8 Attributes That Still Make Superstars in Business

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Patrice Tlhopane Motsepe, a South African mining magnate. He is the founder and executive chairman of African Rainbow Mineralsas with interests in gold, ferrous metals, base metals, and platinum.

By Martin Zwilling

Superstars in business are the ones who get things done, not the ones who work the most hours or are always busy. Whether it is in a start-up or a large enterprise, everyone can name those few individuals who stand out as unstoppable, and always seem to be in the forefront of results. Yet if you think about it, it’s not always clear how they do it, or what it takes to be like them.

For example, in the entrepreneur world there are people like Elon Musk, who has demonstrated not only innovative ideas, but also impressive results in SpaceX, Tesla Motors TSLA -2.21%, and Hyperloop. In the enterprise environment, Jack Welch led GE through 600 acquisitions in emerging markets, to a market value of $280 billion. We all know examples on a smaller scale in every organization.

As an advisor and mentor to entrepreneurs, I have seen beginners who quickly accelerate their proficiency and adopt the mindset, skills, rules, and emotional principles to become superstars. Thus I’m convinced that you don’t have to be born with the right stuff in your DNA, but you do have to learn to follow and practice a basic set of principles, including the following:

  1. Measure yourself and others on results. Having more dreams, ideas, meetings, and tasks may be a necessary, but not sufficient base to be a superstar. These actions have to be translated into results, and completed in a superlative and timely manner. In all business organizations, superstars are recognized as the ones who get things done.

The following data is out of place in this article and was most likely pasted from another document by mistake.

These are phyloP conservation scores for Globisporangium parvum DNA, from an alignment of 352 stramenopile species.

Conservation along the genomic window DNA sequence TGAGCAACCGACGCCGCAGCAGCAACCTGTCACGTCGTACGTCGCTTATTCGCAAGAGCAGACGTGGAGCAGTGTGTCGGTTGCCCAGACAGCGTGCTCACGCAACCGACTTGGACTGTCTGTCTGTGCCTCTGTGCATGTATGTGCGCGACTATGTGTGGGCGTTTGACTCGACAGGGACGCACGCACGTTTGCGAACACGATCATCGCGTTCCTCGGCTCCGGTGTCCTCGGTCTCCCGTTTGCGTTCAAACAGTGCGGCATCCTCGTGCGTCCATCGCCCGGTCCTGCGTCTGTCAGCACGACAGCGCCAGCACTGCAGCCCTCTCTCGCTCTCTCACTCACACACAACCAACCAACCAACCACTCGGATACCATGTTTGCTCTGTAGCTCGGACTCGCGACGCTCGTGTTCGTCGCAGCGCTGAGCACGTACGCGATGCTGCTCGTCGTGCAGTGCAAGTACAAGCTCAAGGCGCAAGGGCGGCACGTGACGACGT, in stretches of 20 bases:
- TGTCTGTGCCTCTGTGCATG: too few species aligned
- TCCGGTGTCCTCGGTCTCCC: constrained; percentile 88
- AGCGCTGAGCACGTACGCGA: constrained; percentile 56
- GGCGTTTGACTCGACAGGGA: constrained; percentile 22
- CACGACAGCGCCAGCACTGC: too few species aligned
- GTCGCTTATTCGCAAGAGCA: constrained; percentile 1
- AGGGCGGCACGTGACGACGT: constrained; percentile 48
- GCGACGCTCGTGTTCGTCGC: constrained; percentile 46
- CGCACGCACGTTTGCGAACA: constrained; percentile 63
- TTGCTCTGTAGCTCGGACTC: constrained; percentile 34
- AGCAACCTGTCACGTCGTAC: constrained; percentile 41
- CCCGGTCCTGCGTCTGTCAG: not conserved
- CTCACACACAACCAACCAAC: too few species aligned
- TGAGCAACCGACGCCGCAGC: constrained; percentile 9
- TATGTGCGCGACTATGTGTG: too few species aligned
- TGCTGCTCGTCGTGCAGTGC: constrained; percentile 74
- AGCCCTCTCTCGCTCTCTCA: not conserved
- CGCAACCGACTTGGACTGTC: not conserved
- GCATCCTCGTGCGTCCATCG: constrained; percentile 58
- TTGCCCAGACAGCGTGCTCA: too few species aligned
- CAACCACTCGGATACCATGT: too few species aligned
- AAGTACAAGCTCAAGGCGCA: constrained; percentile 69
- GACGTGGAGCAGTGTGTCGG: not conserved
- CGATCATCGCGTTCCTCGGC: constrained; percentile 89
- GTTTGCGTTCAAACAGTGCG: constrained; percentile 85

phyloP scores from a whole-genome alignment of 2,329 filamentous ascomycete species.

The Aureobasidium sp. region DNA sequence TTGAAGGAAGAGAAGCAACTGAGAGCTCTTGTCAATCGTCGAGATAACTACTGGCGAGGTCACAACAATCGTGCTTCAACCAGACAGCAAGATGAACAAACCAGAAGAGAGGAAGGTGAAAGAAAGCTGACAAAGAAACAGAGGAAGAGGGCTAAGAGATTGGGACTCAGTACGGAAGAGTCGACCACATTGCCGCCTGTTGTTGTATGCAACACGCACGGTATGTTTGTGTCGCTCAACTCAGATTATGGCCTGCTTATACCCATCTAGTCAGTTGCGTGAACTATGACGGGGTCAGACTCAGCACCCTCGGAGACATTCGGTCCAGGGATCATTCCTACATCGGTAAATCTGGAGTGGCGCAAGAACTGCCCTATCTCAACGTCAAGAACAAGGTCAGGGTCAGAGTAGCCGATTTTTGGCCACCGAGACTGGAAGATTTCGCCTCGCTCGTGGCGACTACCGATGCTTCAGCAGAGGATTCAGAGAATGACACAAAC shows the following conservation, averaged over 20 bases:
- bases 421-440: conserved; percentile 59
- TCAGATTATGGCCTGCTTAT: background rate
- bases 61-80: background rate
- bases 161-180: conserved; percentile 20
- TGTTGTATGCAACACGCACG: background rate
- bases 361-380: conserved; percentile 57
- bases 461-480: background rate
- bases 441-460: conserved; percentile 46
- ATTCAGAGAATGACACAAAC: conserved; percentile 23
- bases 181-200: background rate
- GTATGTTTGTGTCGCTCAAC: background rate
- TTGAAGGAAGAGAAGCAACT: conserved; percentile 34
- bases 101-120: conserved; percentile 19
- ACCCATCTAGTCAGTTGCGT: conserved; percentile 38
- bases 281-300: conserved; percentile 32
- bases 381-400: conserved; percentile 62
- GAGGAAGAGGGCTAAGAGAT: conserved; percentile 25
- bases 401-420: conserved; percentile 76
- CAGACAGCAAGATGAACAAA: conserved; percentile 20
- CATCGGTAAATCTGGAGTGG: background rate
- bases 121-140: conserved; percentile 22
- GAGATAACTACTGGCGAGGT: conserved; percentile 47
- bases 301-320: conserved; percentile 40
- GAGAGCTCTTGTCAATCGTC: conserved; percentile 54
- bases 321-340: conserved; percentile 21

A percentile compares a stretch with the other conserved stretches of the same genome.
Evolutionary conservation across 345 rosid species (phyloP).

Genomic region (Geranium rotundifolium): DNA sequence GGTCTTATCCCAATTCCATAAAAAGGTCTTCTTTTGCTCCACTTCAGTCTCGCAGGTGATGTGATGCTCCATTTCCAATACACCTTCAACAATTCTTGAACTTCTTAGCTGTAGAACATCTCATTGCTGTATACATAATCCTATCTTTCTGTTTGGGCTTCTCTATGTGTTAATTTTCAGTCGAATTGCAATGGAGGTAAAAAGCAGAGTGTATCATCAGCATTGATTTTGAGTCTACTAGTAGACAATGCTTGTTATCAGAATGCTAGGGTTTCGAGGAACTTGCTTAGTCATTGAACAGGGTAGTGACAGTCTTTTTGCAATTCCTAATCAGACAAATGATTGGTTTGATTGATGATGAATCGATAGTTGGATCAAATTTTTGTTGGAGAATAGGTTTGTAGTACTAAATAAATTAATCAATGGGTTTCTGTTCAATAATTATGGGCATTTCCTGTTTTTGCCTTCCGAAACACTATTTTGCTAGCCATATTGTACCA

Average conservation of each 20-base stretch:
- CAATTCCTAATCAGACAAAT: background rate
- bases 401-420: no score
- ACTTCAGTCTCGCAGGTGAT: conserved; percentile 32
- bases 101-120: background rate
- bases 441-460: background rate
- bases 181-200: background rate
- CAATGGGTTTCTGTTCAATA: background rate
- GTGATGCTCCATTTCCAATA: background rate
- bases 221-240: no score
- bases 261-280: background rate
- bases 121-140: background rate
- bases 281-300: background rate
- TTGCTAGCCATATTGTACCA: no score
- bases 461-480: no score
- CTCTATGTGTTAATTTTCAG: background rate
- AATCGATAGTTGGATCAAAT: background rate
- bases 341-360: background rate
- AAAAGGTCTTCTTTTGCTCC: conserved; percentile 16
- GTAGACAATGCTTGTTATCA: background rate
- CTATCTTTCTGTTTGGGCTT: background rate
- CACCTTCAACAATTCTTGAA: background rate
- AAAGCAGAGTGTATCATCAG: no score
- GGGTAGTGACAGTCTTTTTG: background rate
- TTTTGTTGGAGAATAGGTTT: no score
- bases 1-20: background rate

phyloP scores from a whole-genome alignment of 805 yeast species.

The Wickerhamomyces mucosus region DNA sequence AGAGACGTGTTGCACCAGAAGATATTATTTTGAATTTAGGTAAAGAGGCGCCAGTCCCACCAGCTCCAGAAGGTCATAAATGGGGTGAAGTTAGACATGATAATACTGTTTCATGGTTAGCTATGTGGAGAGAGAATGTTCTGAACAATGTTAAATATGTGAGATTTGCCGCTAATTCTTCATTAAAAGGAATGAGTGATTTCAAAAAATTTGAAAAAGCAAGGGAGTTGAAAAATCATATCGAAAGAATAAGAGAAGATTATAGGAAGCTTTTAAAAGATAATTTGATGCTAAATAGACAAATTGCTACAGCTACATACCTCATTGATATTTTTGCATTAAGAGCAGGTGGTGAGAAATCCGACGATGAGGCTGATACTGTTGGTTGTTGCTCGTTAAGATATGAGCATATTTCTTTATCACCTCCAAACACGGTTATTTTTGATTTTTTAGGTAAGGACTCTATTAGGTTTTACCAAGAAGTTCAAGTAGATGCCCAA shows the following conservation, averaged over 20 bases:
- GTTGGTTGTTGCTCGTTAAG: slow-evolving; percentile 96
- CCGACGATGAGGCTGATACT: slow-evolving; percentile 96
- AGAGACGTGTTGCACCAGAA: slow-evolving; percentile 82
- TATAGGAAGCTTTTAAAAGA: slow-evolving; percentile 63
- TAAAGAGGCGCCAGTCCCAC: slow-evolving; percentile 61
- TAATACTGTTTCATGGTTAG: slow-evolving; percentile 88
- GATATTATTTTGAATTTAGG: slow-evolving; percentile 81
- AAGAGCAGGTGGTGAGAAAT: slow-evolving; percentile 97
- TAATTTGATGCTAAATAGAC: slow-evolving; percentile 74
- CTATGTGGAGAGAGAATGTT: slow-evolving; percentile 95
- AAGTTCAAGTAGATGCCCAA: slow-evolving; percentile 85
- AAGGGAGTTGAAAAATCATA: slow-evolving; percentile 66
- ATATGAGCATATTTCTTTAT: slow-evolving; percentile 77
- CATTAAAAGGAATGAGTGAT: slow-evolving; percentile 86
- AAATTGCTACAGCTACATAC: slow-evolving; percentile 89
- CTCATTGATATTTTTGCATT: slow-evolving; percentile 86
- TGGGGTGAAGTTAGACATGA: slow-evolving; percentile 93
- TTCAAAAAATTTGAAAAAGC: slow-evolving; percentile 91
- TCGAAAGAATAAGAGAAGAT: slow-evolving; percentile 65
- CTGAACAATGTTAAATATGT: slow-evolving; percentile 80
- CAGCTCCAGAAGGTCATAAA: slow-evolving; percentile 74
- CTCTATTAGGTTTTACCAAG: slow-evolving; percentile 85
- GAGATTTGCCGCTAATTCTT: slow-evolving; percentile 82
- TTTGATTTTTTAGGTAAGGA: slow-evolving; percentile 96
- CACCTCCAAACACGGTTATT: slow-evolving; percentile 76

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  1. Hone intuition and experiences into decision rules. The power to think in real time and move quickly to results is often referred to as “street-smarts,” “rules of thumb,” or “gut reactions.” These accelerate your productivity, but must be continually updated from positive experiences, prior failures, and active listening. Superstars never stop learning.
  2. Strive to simplify complex situations. Every major breakthrough in technology and business looks simple after the fact. Superstars are not intimidated by technical acronyms and complex processes, and they strive to reduce the complexity to the underlying principle. This allows more thorough understanding of the path to results.
  3. Focus on urgent priorities more than emergencies. Everyone has the challenge of proactively prioritizing their time, or being randomly whiplashed by the crisis of the moment. Superstars tend to think ahead, make overt decisions on how and where to apply their efforts, and never make excuses like “I’m too busy” while generating results.
  4. Use root cause analysis to avoid working on symptoms. Many team members work hard and spend company resources to mollify unhappy customers, but most never really tackle the underlying problem of product quality, missing process, or distribution failure. Superstars are relentless in finding and motivating the best people to fix the root problem.
  5. Build a support network but do your homework before using it. Superstars are not afraid to seek guidance from experts or people with more experience. Yet they respect this valuable resource so much that they never use it lightly, always doing their own research first. The result is a quick network response when asked, and both sides win.
  6. Vanquish the fear of failure and procrastination that delays action. It takes courage and conviction to overcome new business challenges. Passion for the business and recognition that change is good is the best way to conquer fear. One of the best antidotes to procrastination is setting up a personal reward system for results, not tasks.
  7. Recognize that no risk or action means no gain. In business, taking no risk or action is a recipe for failure, as a person, and as a company. Superstars weigh the differing risks of different alternatives, make a smart decision, and proceed to action. Taking smart risks leads to better productivity and better results sooner.

In my experience, the required attributes do not include any advanced academic credentials or super intelligence. To be a superstar, an entrepreneur or business professional has to have a high level of personal confidence, a good work ethic, and get high satisfaction from new learning and achieving results. What’s holding you back from being a superstar in your business?


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